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When most websites are getting worse or staying the same in terms of accessibility, we look at what can be accomplished when working in partnership with a client.

In February 2021 WebAIM conducted an accessibility analysis of the top 1,000,000 home pages. This is the third year they did this.

97.4% of home pages had detectable WCAG 2 failures, with an average of 51.4 errors per page.

Due to the exclusionary nature of these, from now on we’ll call them “barriers”.

Although a small improvement from the 98.1% with barriers in the year before, these results are incredibly disappointing.

The majority of barriers come from the following six types:

  • low contrast text
  • missing alternative text for images
  • missing form input labels
  • missing document language
  • empty links
  • empty buttons

All of these are easy to detect with automatic tools. All of these are easy to address.

Additionally, when you consider that current automated testing can only find ~30% of the barriers that exclude people, this becomes even more discouraging.

There are no excuses for this.

We need to do better.

How can we do better?

In early 2020 Parliament approached us to redesign the sites for their 3 research services in time to meet legal requirements for Web Content Accessibility Guidelines (WCAG) 2.1 AA. They originally assumed we would simply update their existing WordPress theme and then audit the sites.

But a review of their content and information architecture (IA) revealed more underlying issues preventing their websites from being accessible.

Accessibility isn’t just about technical conformance, and meeting WCAG should be a starting point, not an end goal.

At this point, it became clear that we needed to recommend a different approach to the client. One which involved a more fundamental rebuild of their site.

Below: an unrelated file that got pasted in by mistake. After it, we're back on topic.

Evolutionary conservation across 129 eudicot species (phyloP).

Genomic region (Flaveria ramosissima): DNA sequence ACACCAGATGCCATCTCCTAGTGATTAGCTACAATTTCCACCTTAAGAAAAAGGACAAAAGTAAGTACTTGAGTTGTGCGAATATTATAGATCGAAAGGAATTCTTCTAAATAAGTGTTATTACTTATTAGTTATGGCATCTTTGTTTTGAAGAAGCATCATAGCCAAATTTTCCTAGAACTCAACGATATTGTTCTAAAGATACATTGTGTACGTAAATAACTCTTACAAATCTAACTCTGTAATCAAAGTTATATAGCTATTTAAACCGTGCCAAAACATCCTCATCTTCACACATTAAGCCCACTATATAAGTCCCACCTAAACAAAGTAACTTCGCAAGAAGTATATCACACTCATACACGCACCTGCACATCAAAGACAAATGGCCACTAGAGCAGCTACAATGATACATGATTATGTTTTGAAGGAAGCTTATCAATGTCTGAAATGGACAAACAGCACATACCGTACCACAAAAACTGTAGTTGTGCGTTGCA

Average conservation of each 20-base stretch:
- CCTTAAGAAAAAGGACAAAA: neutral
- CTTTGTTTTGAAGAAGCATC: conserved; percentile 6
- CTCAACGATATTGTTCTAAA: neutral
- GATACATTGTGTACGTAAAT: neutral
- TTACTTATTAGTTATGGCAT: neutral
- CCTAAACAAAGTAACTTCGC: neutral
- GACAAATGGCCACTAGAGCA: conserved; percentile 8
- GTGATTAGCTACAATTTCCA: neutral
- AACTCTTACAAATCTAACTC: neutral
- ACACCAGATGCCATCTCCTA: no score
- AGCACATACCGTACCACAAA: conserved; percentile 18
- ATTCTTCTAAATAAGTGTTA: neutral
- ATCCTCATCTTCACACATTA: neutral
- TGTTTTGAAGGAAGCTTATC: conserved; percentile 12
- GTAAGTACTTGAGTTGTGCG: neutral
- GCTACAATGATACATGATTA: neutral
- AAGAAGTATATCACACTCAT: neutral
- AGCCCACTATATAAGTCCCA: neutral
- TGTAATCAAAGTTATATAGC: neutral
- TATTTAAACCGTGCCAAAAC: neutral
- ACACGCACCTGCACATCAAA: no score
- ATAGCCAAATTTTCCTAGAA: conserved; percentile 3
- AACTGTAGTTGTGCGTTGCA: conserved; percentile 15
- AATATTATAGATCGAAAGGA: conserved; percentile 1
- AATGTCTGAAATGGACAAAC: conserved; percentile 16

Read more about the whole process of the rebuild in the case study Improving accessibility and user experience on the Parliamentary research services websites.

By setting out an intention of meeting accessibility standards, a strategy for how, and going through multiple rounds of accessibility assessments, we had ways of supporting and verifying our work in all its phases.

This also gave us a frame of reference when giving Parliament best practice recommendations.

At times this meant using article titles as link texts instead of using ‘Learn more’ link texts.

For Assistive technology (AT) such as screen-readers, pages can be efficiently browsed by their links but, without the surrounding context, link text such as ‘Learn more’ becomes meaningless.

And by working in close partnership with Parliament’s content team we could continue to advise them on how to write good on-page link text and how to describe images for their text alternatives because even the best-built websites can be made inaccessible by their content.

We now return to the WebAIM study and its results, because unknown to us at the time, all three research service websites were included in their accessibility analysis.

However, unlike most websites, our three research service websites were in the top 1% of all tested home pages with 0 barriers on each site.

In comparison to where the average tested homepage is, this is phenomenal. And it’s through our collaborative partnership with Parliament that this is possible.

The work, of course, is far from done and accessibility is a continuous effort. It’s not an end goal but a process that needs maintaining and updating as we learn new things.

But it is also easy to get stuck and feel dismayed at the glacial progress that is made towards making digital services accessible, so it’s important to take a moment to reflect and celebrate this victory.

Because as it turns out, together we can do better.